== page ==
A population-based study was published in The Lancet Child and Adolescent Health aimed to document ‘trends and inequalities in the prevalence of adolescent motherhood across low-income and middle-income countries (LMICs).‘
The results of this study will help in supporting the adolescent sexual and reproductive health target in the UN Sustainable Development Goals (SDGs).
The Study’s Aim And Method
In the research, 747,137 young women, aged 15-19, were studied from 74 low-income and middle-income countries. 254 national demographic and health surveys between 1990 and 2018 were also used to analyze the data.
The estimate calculates the live births or pregnancy of young women at the time of the survey.
The average annual rate of change (AARC) was used to make note of the trends prevailing and finally, the socio-demographic inequalities were described by the normalized concentration index.
Teen Pregnancy In India
Until 1990, in India, it was normal to have a baby during adolescence, which implies that the rate of child marriages was also higher as teen pregnancy was only socially acceptable within marriage.
In a 2019 article by The Times of India, it was reported that the rate of teen pregnancy in India was down to 2.3%, indicating a gradual decrease.
Findings For India
The authors of the study, wrote, “Many of the countries in this study experienced either a slow rate of reduction or an increase in the prevalence of adolescent motherhood during the study period, and sociodemographic inequalities within countries persist.”
The highest rate of teen pregnancies and motherhood were found in the sub-Saharan African countries with high rates such as 33.00-36.00%, followed by Latin America and the Caribbean, then south and southeast Asia.
For India, the study revealed a steady decline in the cases of teenage pregnancies and adolescent motherhood with -4.62% during the study period which was of 23 years from 1992 to 2015.
Several other third world countries like Bangladesh, Cambodia, and the Philippines didn’t see much change, in fact, some even saw an increase in adolescent motherhood.
All of these countries face major socio-demographic inequalities.
The results of this study highlighted the urgency to put in more efforts towards adolescents and healthcare in these lower-middle-income countries. These countries, including India, saw either a slow rate of decrease or no decrease at all within the span of 20 years.
The adolescent birth rate indicates a country’s sexual and reproductive health targets.
Even though India was the most successful in reducing the prevalence of teenage pregnancy and motherhood, the study still is an eyeopener towards the lack of effort put towards policy making and institutional aids to prevent teenage pregnancies and create awareness.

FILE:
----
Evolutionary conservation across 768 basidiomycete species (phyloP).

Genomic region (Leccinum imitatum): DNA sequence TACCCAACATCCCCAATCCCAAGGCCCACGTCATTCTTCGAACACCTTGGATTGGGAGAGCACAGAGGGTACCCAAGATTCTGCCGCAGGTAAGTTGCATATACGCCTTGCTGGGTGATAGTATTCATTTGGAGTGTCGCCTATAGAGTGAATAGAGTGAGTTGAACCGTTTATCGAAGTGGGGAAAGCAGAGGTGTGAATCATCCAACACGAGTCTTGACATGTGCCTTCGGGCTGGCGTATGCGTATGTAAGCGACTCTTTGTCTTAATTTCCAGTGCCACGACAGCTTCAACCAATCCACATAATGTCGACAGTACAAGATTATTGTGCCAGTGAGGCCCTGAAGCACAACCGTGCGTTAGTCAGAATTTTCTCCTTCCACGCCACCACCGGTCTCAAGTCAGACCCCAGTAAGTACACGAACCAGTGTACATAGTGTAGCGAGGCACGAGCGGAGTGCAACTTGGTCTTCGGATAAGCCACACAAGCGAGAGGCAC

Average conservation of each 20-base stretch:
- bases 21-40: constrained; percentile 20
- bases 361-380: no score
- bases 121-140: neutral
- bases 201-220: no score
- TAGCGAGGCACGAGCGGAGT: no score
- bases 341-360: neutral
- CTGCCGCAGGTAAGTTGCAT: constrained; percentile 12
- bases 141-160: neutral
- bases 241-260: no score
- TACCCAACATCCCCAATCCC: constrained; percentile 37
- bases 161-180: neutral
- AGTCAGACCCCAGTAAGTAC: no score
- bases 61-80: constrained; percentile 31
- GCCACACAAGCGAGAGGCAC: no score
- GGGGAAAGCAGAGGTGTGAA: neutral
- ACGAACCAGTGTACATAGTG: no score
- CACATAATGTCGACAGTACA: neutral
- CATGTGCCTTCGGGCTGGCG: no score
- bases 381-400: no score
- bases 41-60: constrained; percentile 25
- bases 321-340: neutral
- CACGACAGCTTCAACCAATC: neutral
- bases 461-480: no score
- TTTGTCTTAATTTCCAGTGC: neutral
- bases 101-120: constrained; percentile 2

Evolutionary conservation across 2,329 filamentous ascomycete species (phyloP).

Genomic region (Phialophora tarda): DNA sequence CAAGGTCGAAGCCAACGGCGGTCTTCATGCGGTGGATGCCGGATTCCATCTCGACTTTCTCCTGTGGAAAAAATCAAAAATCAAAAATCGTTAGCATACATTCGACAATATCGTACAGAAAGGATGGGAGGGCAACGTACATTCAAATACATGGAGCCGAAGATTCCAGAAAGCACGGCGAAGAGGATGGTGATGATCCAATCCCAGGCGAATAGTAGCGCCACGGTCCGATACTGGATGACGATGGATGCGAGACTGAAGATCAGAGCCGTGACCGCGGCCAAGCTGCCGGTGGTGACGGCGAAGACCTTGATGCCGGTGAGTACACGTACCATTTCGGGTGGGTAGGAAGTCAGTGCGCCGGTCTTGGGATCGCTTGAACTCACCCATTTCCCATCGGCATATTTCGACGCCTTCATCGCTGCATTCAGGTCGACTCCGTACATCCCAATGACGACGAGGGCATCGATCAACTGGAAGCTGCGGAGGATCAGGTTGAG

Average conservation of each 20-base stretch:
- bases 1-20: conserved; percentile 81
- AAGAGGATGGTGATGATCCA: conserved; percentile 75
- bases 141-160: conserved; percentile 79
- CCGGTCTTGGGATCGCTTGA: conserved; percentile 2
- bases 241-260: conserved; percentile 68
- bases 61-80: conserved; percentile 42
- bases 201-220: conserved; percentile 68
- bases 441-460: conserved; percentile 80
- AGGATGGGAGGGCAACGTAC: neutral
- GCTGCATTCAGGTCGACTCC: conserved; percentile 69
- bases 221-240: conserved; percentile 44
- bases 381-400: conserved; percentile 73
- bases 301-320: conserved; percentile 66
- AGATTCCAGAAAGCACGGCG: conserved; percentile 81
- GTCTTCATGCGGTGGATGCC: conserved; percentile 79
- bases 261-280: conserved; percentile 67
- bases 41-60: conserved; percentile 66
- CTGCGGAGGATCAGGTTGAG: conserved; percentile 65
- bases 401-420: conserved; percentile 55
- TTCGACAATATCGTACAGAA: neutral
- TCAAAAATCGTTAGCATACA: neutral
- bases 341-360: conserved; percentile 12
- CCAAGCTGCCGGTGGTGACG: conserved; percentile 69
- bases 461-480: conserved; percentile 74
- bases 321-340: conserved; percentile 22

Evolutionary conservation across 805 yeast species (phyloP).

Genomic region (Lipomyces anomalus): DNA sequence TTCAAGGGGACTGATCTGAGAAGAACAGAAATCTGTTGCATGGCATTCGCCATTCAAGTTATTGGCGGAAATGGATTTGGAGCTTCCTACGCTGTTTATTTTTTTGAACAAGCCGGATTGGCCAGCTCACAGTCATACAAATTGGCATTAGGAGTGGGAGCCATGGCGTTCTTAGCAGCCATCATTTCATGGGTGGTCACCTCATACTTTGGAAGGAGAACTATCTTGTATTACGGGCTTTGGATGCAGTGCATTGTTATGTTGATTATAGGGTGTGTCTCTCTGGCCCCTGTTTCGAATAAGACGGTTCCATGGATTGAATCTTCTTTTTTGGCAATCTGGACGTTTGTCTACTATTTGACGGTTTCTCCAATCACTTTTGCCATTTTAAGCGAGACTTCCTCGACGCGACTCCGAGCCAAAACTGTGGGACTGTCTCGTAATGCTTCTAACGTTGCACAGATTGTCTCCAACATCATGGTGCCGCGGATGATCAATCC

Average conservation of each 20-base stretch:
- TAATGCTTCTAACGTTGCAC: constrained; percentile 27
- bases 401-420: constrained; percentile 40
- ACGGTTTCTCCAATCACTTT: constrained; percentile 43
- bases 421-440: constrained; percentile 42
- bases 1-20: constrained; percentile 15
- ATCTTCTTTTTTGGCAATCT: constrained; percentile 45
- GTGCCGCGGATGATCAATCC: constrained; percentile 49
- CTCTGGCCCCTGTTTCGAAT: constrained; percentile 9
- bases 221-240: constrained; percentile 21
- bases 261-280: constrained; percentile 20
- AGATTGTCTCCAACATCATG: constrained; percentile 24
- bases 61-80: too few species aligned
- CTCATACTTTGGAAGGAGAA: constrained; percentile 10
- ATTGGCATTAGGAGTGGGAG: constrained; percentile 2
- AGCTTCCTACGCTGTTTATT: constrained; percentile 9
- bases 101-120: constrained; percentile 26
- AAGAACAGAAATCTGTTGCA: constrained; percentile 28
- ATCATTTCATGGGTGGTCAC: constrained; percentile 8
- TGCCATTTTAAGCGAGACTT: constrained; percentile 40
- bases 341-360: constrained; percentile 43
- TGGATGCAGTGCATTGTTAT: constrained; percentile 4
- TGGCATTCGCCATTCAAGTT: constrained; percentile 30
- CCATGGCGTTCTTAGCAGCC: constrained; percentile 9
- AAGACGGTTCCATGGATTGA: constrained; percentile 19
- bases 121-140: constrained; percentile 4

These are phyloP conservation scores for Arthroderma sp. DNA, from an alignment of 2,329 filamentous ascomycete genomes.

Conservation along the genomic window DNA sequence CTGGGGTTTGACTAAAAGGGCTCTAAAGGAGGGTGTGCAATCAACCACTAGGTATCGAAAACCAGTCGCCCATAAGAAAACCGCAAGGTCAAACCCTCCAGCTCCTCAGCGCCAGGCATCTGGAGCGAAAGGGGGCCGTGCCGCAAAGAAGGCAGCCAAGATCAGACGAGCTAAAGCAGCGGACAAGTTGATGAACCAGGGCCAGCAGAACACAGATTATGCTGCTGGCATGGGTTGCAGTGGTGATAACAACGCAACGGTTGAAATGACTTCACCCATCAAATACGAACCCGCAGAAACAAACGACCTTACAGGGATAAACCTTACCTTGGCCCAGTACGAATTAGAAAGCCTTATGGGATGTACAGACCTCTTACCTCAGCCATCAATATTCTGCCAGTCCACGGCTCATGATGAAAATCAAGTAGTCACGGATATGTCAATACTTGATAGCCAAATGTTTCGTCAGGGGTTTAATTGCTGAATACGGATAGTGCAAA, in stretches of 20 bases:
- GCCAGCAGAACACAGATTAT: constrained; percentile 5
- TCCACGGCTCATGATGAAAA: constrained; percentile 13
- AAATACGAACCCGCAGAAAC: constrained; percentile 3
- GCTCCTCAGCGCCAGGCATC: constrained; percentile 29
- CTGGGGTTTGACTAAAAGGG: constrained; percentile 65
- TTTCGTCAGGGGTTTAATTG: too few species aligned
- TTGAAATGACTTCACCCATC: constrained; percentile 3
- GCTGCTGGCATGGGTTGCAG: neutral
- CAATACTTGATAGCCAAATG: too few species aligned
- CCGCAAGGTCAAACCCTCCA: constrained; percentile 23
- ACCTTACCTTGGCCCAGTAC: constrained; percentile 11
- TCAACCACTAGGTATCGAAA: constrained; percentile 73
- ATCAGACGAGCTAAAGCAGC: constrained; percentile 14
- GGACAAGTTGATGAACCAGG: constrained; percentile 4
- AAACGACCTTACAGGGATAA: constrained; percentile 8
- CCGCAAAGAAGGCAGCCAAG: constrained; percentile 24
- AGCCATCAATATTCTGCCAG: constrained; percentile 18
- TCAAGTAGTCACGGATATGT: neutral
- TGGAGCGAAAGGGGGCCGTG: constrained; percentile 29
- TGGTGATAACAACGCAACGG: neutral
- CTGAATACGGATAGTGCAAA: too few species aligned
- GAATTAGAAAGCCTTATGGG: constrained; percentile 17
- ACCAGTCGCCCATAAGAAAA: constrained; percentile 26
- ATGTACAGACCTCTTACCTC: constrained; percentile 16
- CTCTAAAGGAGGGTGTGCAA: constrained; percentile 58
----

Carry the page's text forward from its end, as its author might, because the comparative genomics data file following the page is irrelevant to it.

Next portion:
There is a grave need to improve the health sector and correct the sociodemographic inequalities that are barriers against the facilities for adolescents, rapid progress towards adolescent sexual and reproductive health can help achieve health targets in the UN SDGs.
“Young women living in the most disadvantageous conditions, those who are poorest, have no education, and live in rural locations, have the highest rates of adolescent motherhood. Not only do these groups have the highest prevalence, but they also have elevated risk of poor maternal and child health outcomes as well as wider social and economic burdens on family, community, and country,” said M. Mamun Huda, a study co-author from the University of Queensland Institute for Social Science Research.
The authors mentioned that complications of childbirth and unsafe abortions are leading causes of death among women worldwide, even the children of adolescent mothers have an increased risk of infant and child mortality, anaemia, preterm birth, anthropometric failure, infectious disease, etc.
Therefore, it is even more necessary to have a proper education and healthcare system in order to deal with prevention and cautionary management and care of teen pregnancies.
How To Move Forward
Researchers recommend “doubling down on the types of programs that have proven effective at reducing teen pregnancy rates, rather than reinventing the wheel”.
They wrote, “Interventions that have already been proven effective, such as school-based sexual education programs, adolescent-friendly reproductive health services, and cash transfer programs, should be implemented as a priority”.
“Disadvantaged groups identified in this study, where the prevalence of adolescent motherhood was more likely to be concentrated, should be targeted for the interventions. Furthermore, higher-level developments that promote national-level policies for economic growth, increased expenditure on education, decreased income inequality, and improved gender equality can also contribute to reducing adolescent childbearing.”
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This post is tagged under: Pregnancy, Teen pregnancy, adolescence pregnancy, World health organization, research, the Lancet, lower and middle-income countries, India, Teen pregnancies in India